With a Fomu in a USB socket, dfu-util can interrogate the device and report it’s status (“Fomu DFU Bootloader v1.8.7”)

$ dfu-util -l
dfu-util 0.9

Copyright 2005-2009 Weston Schmidt, Harald Welte and OpenMoko Inc.
Copyright 2010-2019 Tormod Volden and Stefan Schmidt
This program is Free Software and has ABSOLUTELY NO WARRANTY
Please report bugs to http://sourceforge.net/p/dfu-util/tickets/

Deducing device DFU version from functional descriptor length
Found Runtime: [05ac:8289] ver=0150, devnum=6, cfg=1, intf=3, path="20-8.3", alt=0, name="UNKNOWN", serial="UNKNOWN"
Found DFU: [1209:5bf0] ver=0101, devnum=10, cfg=1, intf=0, path="20-5", alt=0, name="Fomu DFU Bootloader v1.8.7", serial="UNKNOWN"

Running MicroPython

The workshop files include micropython-fomu.dfu - pre-built RISC-V binary with a Fomu port of MicroPython. Loaded with dfu-util:

$ dfu-util -D fomu-workshop/micropython-fomu.dfu
dfu-util 0.9

Copyright 2005-2009 Weston Schmidt, Harald Welte and OpenMoko Inc.
Copyright 2010-2019 Tormod Volden and Stefan Schmidt
This program is Free Software and has ABSOLUTELY NO WARRANTY
Please report bugs to http://sourceforge.net/p/dfu-util/tickets/

Match vendor ID from file: 1209
Match product ID from file: 5bf0
Deducing device DFU version from functional descriptor length
Opening DFU capable USB device...
ID 1209:5bf0
Run-time device DFU version 0101
Claiming USB DFU Interface...
Setting Alternate Setting #0 ...
Determining device status: state = dfuIDLE, status = 0
dfuIDLE, continuing
DFU mode device DFU version 0101
Device returned transfer size 1024
Copying data from PC to DFU device
Download  [=========================] 100%       133044 bytes
Download done.
state(7) = dfuMANIFEST, status(0) = No error condition is present
state(8) = dfuMANIFEST-WAIT-RESET, status(0) = No error condition is present
Done!

Console device will then be available to connect to the Python REPL e.g. using screen:

$ screen /dev/cu.usb*
MicroPython v1.4.1-6392-g573979203-dirty on 2019-08-23; fomu with vexriscv
>>> hex(1024 + 48 + 2)
'0x432'

Fomu Python Extensions

The Fomu port of MicroPython appears to be quite limited at the moment (at least the build included in the workshop files). Most MicroPython libraries are not available, but there is a fomu module that provides access to specific features of the Fomu board including SPI and the RGB LED.

>>> import fomu
>>> spi = fomu.spi()
>>> hex(spi.id())
'0xc2152815'
>>> rgb = fomu.rgb()
>>> rgb.mode("error")

There is no sleep function, so a little do-nothing loop can be used to animate through the defined RGB modes:

>>> import fomu
>>> rgb = fomu.rgb()
>>> for status in ['idle', 'writing', 'error', 'done']:
...   rgb.mode(status)
...   for x in range(1000):
...     pass
...

Interesting: gives an idea of how fast (read: slow) python on RISC-V on an ICE40 FPGA is! I first tried looping around 10000 times and that took about 30 seconds!

Interrogating the machine details from memory-mapped registers:

>>> import machine
>>> chr(machine.mem32[0xe0007028])
'P'
>>> machine.mem32[0xe0007000]
1
>>> machine.mem32[0xe0007004]
8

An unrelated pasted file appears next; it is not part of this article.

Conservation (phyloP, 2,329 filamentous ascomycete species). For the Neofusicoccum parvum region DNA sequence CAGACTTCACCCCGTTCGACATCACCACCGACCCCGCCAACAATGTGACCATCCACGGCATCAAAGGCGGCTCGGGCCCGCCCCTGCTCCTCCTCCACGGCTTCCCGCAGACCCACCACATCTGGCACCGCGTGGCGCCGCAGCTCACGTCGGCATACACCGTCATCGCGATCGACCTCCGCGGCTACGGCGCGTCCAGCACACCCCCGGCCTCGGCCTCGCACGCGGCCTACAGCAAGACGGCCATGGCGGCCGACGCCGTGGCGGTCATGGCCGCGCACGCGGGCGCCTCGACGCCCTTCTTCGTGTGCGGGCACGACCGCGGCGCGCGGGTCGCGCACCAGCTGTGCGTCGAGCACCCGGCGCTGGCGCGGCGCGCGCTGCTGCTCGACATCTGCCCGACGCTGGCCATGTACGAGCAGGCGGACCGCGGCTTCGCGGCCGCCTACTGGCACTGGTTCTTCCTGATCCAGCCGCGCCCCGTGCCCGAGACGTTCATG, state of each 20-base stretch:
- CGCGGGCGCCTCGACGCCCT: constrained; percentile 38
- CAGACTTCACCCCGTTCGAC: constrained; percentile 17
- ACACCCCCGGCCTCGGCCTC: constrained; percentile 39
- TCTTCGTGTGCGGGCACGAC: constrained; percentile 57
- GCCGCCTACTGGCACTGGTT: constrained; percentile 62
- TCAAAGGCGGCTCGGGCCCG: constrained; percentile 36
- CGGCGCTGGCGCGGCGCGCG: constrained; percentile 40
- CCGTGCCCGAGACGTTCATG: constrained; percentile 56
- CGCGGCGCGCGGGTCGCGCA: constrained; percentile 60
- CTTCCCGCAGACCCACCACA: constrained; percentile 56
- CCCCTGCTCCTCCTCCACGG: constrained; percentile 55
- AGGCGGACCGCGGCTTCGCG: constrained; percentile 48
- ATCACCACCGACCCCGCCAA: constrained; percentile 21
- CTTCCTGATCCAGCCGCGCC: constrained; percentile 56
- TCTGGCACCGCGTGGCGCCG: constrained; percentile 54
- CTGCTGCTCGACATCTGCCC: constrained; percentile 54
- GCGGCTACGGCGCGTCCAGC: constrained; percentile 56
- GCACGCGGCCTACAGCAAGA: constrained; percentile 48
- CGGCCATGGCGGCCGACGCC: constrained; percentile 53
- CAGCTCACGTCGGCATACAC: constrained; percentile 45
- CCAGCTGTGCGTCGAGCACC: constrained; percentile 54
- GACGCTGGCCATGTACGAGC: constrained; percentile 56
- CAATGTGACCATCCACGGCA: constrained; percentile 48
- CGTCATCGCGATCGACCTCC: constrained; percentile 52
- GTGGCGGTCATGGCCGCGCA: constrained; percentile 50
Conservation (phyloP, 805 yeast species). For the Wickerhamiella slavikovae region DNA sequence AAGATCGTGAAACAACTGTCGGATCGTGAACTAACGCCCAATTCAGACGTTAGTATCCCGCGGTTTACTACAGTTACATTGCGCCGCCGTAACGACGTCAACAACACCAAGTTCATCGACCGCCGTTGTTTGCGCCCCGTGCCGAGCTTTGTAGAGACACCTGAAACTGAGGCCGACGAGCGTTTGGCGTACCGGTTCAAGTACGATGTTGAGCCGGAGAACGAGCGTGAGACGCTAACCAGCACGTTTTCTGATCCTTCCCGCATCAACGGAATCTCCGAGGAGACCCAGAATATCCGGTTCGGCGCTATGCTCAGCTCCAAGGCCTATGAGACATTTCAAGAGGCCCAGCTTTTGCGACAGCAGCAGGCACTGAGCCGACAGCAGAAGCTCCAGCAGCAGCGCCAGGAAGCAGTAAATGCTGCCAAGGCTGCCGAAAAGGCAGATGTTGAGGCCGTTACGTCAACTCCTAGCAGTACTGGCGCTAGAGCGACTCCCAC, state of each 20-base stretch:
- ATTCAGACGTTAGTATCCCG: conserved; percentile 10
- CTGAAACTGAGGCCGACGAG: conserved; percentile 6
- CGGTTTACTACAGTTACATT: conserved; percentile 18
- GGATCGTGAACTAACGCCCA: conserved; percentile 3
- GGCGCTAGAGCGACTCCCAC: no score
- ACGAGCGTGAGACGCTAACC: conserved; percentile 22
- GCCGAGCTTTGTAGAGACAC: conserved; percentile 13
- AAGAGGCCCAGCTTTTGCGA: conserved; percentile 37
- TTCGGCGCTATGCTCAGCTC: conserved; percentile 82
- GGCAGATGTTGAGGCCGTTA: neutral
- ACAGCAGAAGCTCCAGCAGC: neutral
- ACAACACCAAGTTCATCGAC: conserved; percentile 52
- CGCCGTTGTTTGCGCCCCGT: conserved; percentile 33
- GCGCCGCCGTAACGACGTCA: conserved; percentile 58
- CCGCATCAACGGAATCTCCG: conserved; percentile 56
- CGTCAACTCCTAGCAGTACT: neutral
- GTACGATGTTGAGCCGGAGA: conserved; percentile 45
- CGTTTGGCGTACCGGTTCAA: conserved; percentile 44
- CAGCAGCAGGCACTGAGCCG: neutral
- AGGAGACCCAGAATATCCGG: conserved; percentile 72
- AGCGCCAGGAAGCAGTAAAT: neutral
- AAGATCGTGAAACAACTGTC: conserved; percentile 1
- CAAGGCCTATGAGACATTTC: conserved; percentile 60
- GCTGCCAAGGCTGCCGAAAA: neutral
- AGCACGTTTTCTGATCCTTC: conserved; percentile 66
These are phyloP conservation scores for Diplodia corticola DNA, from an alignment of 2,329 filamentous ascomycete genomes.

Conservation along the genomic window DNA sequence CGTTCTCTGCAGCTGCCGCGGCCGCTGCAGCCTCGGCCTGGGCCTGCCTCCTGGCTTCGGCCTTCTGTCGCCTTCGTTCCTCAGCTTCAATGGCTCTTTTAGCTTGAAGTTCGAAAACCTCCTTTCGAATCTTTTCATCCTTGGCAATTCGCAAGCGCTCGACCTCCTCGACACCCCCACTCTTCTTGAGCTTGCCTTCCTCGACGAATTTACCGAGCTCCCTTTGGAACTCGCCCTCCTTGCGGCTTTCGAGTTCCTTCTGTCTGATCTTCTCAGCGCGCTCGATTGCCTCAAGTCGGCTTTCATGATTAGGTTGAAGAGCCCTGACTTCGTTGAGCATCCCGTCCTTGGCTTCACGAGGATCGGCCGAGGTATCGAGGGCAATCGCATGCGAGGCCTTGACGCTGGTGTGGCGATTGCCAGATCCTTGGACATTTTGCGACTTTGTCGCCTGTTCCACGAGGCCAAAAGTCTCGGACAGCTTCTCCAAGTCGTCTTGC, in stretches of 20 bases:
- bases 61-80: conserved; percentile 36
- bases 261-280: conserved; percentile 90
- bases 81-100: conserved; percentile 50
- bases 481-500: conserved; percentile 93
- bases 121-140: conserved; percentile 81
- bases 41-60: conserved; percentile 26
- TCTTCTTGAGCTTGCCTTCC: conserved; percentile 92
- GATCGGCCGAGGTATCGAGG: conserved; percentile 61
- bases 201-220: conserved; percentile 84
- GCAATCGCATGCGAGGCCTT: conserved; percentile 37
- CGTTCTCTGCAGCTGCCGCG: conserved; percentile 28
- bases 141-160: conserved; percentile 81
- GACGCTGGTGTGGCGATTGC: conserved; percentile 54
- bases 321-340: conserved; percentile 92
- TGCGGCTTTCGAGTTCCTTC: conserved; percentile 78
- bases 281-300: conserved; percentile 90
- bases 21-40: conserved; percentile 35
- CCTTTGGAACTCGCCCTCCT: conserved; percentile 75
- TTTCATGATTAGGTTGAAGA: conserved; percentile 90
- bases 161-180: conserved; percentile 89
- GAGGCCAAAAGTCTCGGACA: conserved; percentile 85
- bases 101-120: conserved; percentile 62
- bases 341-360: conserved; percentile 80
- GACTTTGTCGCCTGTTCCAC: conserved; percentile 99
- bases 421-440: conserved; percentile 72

>>> machine.mem32[0xe0007008]
7

i.e. this is a production 1.8.7 board

Wishbone

The CPU in Fomu is built on LiteX, which places every device on a Wishbone bus. This is a 32-bit internal bus that maps peripherals into memory

Fomu also enabled a bridge on the bus by default that makes the it available over USB.

The wishbone-tool can then interact with the Fomu by basically peeking and poking memory. See fomu/include/generated/csr.h for memory addresses.

e.g. reboot the Fomu:

$ wishbone-tool 0xe0006000 0xac
INFO [wishbone_tool::usb_bridge] opened USB device device 011 on bus 020
ERROR [wishbone_tool] server error: BridgeError(USBError(Io))
INFO [wishbone_tool::usb_bridge] waiting for target device

Read and write memory:

$ wishbone-tool 0x10000000
INFO [wishbone_tool::usb_bridge] opened USB device device 019 on bus 020
Value at 10000000: 00000005
$ wishbone-tool 0x10000000 0x12345678
INFO [wishbone_tool::usb_bridge] opened USB device device 019 on bus 020
$ wishbone-tool 0x10000000
INFO [wishbone_tool::usb_bridge] opened USB device device 019 on bus 020
Value at 10000000: 12345678

Control the RGB LED (flash red)

$ wishbone-tool 0xe0006804 1
$ wishbone-tool 0xe0006800 200

Next Steps

So far so good! Next steps:

  • Blink an LED with C for the RISC-V CPU
  • Blink an LED with verilog
  • Blink an LED with Migen and LiteX

Credits and References

About LEAP#493 FPGA
Project Source on GitHub Return to the LEAP Catalog

This page is a web-friendly rendering of my project notes shared in the LEAP GitHub repository.

LEAP is my personal collection of electronics projects, usually involving an Arduino or other microprocessor in one way or another. Some are full-blown projects, while many are trivial breadboard experiments, intended to learn and explore something interesting (IMHO!).

The projects are usually inspired by things found wild on the net, or ideas from the sources such as:

Feel free to borrow liberally, and if you spot any issues do let me know. See the individual projects for credits where due. There are even now a few projects contributed by others - send your own over in a pull request if you would also like to add to this collection.